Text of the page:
So what can be teased out of this knotted ball of Liberal/Democratic threads? At its heart, the story is about an anti-Trump inspired progressive impulse that is without a home and has outpaced the traditional institutional structure of the Democratic Party. Consequently, if the Democrats don’t reform and make room for this dynamic and insurgent political movement, they’ll miss a golden opportunity, and, in so doing, inflict irreparable damage on their political brand.
We can now return to this weekend’s vote. Without putting too fine a point on it: if Keith Ellison (a progressive candidate endorsed by Bernie Sanders) wins, the Democratic Party will find a way out of the wilderness. If Tom Perez (the establishment figure) wins, they will be scattered to the political winds.
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On Thursday evening, CNN aired a live debate between the eight candidates for chairperson. It didn’t auger well. As the candidates were introduced, the room – packed with establishment lobbyists – cheered loudly for Tom Perez but were disrespectfully silent for Keith Ellison. Liberal-leaning website, Heavy, ran a post-debate poll. The popular winner wasn’t even a close affair. The people want Ellison and soundly reject Perez.
The Democratic National Committee is faced with a case of 2016 Primary déjà vu. Do they pick the establishment figure or the progressive figure? The figure that has the corporate donor money behind him, or he who has the people? It’s Hillary versus Bernie all over again – substitute the persons of Hillary for Perez, and Bernie for Ellison.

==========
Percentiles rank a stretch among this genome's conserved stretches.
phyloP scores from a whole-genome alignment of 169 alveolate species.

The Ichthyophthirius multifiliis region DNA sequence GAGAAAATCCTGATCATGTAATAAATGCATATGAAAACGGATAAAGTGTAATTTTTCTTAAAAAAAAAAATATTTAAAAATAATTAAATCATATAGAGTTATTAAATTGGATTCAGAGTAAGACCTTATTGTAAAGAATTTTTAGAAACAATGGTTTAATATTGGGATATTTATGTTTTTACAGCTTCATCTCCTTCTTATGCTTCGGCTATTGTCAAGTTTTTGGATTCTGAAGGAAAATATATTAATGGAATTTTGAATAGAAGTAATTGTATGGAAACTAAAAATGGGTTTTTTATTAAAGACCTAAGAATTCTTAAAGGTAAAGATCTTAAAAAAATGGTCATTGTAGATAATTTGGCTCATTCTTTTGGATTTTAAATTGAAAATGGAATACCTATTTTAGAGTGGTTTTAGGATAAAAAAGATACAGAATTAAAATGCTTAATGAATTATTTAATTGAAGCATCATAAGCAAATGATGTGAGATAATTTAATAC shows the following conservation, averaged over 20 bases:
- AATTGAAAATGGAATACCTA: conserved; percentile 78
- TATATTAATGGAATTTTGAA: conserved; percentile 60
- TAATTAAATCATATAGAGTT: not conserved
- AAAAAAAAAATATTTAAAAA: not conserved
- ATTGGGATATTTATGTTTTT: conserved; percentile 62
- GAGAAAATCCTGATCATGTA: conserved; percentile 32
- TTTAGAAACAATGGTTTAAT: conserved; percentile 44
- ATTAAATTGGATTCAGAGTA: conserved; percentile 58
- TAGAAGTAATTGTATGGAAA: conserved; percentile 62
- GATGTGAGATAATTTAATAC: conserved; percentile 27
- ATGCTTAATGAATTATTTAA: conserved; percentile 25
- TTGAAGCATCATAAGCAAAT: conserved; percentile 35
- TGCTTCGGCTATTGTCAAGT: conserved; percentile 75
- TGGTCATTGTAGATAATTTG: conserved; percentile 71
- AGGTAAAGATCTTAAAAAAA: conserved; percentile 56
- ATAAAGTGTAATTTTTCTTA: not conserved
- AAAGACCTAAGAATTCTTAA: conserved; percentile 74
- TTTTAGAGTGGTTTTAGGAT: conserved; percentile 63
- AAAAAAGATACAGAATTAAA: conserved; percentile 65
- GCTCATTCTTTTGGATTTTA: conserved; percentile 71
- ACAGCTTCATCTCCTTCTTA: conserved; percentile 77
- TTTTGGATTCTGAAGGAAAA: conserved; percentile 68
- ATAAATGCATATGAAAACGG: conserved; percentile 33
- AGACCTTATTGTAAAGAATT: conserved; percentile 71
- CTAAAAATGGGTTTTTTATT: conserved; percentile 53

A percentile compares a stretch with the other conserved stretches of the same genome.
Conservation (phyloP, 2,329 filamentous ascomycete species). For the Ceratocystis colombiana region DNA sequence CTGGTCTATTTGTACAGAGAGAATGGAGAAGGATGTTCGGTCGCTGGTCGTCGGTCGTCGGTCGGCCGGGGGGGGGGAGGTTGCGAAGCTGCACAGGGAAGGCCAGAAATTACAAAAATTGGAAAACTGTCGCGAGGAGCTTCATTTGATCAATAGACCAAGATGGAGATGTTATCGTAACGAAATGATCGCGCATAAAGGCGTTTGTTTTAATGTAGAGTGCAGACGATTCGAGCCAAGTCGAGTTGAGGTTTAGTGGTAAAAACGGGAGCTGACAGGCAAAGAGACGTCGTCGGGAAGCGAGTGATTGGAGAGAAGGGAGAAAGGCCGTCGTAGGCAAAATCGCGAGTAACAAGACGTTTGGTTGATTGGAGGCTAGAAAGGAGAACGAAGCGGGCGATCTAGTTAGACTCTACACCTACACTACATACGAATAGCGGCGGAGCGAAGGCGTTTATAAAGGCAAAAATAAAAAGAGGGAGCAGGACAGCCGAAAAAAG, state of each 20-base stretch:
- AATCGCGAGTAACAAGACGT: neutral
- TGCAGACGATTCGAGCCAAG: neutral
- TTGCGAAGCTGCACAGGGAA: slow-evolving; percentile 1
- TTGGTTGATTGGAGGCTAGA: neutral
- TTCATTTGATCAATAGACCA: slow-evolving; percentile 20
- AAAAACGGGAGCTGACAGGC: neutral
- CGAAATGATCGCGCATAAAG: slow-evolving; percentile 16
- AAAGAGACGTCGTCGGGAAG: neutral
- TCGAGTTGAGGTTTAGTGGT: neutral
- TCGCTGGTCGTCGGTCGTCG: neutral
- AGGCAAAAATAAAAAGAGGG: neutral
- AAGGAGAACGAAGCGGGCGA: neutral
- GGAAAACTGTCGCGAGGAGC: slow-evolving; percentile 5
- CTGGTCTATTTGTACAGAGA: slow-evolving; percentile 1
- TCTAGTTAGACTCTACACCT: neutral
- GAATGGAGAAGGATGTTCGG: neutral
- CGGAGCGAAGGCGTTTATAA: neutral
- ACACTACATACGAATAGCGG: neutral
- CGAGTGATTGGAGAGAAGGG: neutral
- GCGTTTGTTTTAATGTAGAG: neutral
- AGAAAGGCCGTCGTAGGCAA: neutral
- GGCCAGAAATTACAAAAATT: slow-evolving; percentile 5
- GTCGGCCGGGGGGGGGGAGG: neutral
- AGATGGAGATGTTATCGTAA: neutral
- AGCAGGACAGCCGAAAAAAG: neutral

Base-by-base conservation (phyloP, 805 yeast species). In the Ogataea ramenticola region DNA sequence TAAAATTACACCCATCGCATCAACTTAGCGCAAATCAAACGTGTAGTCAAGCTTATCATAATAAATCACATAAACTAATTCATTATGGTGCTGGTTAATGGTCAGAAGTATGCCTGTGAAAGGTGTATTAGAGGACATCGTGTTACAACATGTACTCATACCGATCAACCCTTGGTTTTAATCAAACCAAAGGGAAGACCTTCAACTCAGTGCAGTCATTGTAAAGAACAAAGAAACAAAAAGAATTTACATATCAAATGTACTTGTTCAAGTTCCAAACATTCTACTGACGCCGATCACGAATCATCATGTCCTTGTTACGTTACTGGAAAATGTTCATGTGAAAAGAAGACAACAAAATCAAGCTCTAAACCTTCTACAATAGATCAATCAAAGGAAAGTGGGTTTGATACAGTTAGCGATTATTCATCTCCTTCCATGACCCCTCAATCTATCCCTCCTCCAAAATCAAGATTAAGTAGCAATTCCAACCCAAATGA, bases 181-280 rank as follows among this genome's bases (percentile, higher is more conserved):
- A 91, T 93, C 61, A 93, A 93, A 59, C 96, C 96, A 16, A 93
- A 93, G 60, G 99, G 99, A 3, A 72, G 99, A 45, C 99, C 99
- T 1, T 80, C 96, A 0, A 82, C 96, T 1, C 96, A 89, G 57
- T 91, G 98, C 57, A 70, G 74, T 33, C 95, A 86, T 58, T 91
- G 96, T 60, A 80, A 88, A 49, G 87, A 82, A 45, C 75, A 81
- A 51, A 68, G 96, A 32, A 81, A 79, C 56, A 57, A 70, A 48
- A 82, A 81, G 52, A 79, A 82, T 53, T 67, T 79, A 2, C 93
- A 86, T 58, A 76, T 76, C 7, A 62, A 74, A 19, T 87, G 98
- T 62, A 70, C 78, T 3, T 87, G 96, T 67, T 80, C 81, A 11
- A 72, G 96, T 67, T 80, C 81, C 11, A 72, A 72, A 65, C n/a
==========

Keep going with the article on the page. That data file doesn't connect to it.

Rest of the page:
Can the Democratic Party really ignore the lessons of so recent a history, or do they simply not accept that there were any lessons to be learned?
Crucially, there is no time to correct what would be a terrific mistake. The 2018 midterms are only 18 months away. If the Democratic Party cannot bring the progressive wing into the fold and harness the passion on the street, they run the risk of handing the Republicans a 60-seat majority in the Senate. This means the GOP could pass any legislation they want and there is simply nothing the Democrats could do about it. Despite the term “existential crisis” being much overused this cycle, now seems as good a time as any to trot it out again.
To push the prognostication further: if the Democrats don’t vote Ellison in, expect a two-Party system torn asunder. A fledgeling third-party, The Progressives, was launched this month. The passionate desire for genuine social and economic reform in America won’t dissipate. Even though it will find no landing spot with Trump’s GOP and none with establishment Democrats, it isn’t going to go away. The progressive movement could well adhere to this new Progressive Party and in time become a meaningful player on the US political landscape. In the meantime, enough votes will be drained away from Democrats to ensure a resounding victory for Trump in 2020. Surely this isn’t what the liberals in America want? Can they step over their corporate shadow and do the “right” thing? This weekend is the DNC’s Waterloo. Let’s hope that Wellington is phonetically closer to Ellison for good reason: a harbinger of sane political machinations. Then again, maybe there are just too many P’s in Napoleon Bonaparte, and Perez is blessed by this onomatopoeic omen.